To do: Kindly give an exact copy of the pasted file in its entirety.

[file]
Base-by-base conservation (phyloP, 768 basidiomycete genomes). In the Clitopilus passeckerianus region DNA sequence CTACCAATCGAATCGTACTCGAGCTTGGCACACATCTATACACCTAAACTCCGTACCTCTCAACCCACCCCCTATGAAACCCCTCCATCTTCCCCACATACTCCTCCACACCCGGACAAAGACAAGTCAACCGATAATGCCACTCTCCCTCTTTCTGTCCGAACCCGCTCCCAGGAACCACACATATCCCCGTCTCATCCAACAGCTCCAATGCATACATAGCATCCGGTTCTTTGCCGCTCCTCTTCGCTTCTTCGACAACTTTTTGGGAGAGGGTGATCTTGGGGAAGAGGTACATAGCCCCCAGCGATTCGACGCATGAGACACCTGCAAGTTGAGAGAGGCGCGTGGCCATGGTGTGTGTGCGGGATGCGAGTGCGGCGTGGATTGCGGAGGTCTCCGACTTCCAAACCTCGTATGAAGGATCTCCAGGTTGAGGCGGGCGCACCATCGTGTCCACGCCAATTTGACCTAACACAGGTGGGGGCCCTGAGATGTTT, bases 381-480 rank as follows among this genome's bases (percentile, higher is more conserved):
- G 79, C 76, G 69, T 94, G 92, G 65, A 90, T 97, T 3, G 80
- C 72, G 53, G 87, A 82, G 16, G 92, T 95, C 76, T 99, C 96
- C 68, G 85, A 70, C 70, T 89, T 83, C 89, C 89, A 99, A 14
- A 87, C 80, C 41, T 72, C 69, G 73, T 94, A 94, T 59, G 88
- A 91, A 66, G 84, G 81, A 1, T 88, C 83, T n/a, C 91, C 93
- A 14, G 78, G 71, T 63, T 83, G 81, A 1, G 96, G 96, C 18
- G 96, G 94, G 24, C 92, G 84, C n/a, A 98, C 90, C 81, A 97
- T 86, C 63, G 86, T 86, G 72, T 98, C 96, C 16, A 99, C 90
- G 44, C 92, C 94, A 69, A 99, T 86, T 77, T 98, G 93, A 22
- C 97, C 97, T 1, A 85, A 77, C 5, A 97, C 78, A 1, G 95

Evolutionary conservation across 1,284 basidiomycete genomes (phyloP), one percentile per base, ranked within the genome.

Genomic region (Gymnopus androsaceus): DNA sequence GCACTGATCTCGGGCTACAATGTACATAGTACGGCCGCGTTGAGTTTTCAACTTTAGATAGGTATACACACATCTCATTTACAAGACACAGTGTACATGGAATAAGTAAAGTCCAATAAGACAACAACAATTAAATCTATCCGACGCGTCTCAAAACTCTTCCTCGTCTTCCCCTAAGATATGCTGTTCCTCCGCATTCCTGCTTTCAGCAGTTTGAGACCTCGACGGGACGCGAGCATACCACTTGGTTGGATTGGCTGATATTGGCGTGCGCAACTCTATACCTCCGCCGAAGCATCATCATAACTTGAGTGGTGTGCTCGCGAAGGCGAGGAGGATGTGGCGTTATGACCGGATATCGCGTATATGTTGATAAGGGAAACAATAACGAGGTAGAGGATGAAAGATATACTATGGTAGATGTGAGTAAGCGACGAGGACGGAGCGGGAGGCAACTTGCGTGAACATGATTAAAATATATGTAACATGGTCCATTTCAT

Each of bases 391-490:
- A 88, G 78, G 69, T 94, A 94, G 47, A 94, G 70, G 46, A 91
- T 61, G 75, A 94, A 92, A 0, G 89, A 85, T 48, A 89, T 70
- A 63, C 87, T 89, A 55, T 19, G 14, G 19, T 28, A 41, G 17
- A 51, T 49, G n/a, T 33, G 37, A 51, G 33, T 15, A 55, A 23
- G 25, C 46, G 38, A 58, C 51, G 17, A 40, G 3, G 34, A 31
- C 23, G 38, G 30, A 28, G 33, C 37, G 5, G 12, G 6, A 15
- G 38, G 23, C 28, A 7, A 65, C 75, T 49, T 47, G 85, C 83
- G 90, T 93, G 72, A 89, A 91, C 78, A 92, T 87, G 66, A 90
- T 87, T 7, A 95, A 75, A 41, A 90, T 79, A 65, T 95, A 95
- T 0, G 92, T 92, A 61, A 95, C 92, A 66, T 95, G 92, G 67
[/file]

Base-by-base conservation (phyloP, 768 basidiomycete genomes). In the Clitopilus passeckerianus region DNA sequence CTACCAATCGAATCGTACTCGAGCTTGGCACACATCTATACACCTAAACTCCGTACCTCTCAACCCACCCCCTATGAAACCCCTCCATCTTCCCCACATACTCCTCCACACCCGGACAAAGACAAGTCAACCGATAATGCCACTCTCCCTCTTTCTGTCCGAACCCGCTCCCAGGAACCACACATATCCCCGTCTCATCCAACAGCTCCAATGCATACATAGCATCCGGTTCTTTGCCGCTCCTCTTCGCTTCTTCGACAACTTTTTGGGAGAGGGTGATCTTGGGGAAGAGGTACATAGCCCCCAGCGATTCGACGCATGAGACACCTGCAAGTTGAGAGAGGCGCGTGGCCATGGTGTGTGTGCGGGATGCGAGTGCGGCGTGGATTGCGGAGGTCTCCGACTTCCAAACCTCGTATGAAGGATCTCCAGGTTGAGGCGGGCGCACCATCGTGTCCACGCCAATTTGACCTAACACAGGTGGGGGCCCTGAGATGTTT, bases 381-480 rank as follows among this genome's bases (percentile, higher is more conserved):
- G 79, C 76, G 69, T 94, G 92, G 65, A 90, T 97, T 3, G 80
- C 72, G 53, G 87, A 82, G 16, G 92, T 95, C 76, T 99, C 96
- C 68, G 85, A 70, C 70, T 89, T 83, C 89, C 89, A 99, A 14
- A 87, C 80, C 41, T 72, C 69, G 73, T 94, A 94, T 59, G 88
- A 91, A 66, G 84, G 81, A 1, T 88, C 83, T n/a, C 91, C 93
- A 14, G 78, G 71, T 63, T 83, G 81, A 1, G 96, G 96, C 18
- G 96, G 94, G 24, C 92, G 84, C n/a, A 98, C 90, C 81, A 97
- T 86, C 63, G 86, T 86, G 72, T 98, C 96, C 16, A 99, C 90
- G 44, C 92, C 94, A 69, A 99, T 86, T 77, T 98, G 93, A 22
- C 97, C 97, T 1, A 85, A 77, C 5, A 97, C 78, A 1, G 95

Evolutionary conservation across 1,284 basidiomycete genomes (phyloP), one percentile per base, ranked within the genome.

Genomic region (Gymnopus androsaceus): DNA sequence GCACTGATCTCGGGCTACAATGTACATAGTACGGCCGCGTTGAGTTTTCAACTTTAGATAGGTATACACACATCTCATTTACAAGACACAGTGTACATGGAATAAGTAAAGTCCAATAAGACAACAACAATTAAATCTATCCGACGCGTCTCAAAACTCTTCCTCGTCTTCCCCTAAGATATGCTGTTCCTCCGCATTCCTGCTTTCAGCAGTTTGAGACCTCGACGGGACGCGAGCATACCACTTGGTTGGATTGGCTGATATTGGCGTGCGCAACTCTATACCTCCGCCGAAGCATCATCATAACTTGAGTGGTGTGCTCGCGAAGGCGAGGAGGATGTGGCGTTATGACCGGATATCGCGTATATGTTGATAAGGGAAACAATAACGAGGTAGAGGATGAAAGATATACTATGGTAGATGTGAGTAAGCGACGAGGACGGAGCGGGAGGCAACTTGCGTGAACATGATTAAAATATATGTAACATGGTCCATTTCAT

Each of bases 391-490:
- A 88, G 78, G 69, T 94, A 94, G 47, A 94, G 70, G 46, A 91
- T 61, G 75, A 94, A 92, A 0, G 89, A 85, T 48, A 89, T 70
- A 63, C 87, T 89, A 55, T 19, G 14, G 19, T 28, A 41, G 17
- A 51, T 49, G n/a, T 33, G 37, A 51, G 33, T 15, A 55, A 23
- G 25, C 46, G 38, A 58, C 51, G 17, A 40, G 3, G 34, A 31
- C 23, G 38, G 30, A 28, G 33, C 37, G 5, G 12, G 6, A 15
- G 38, G 23, C 28, A 7, A 65, C 75, T 49, T 47, G 85, C 83
- G 90, T 93, G 72, A 89, A 91, C 78, A 92, T 87, G 66, A 90
- T 87, T 7, A 95, A 75, A 41, A 90, T 79, A 65, T 95, A 95
- T 0, G 92, T 92, A 61, A 95, C 92, A 66, T 95, G 92, G 67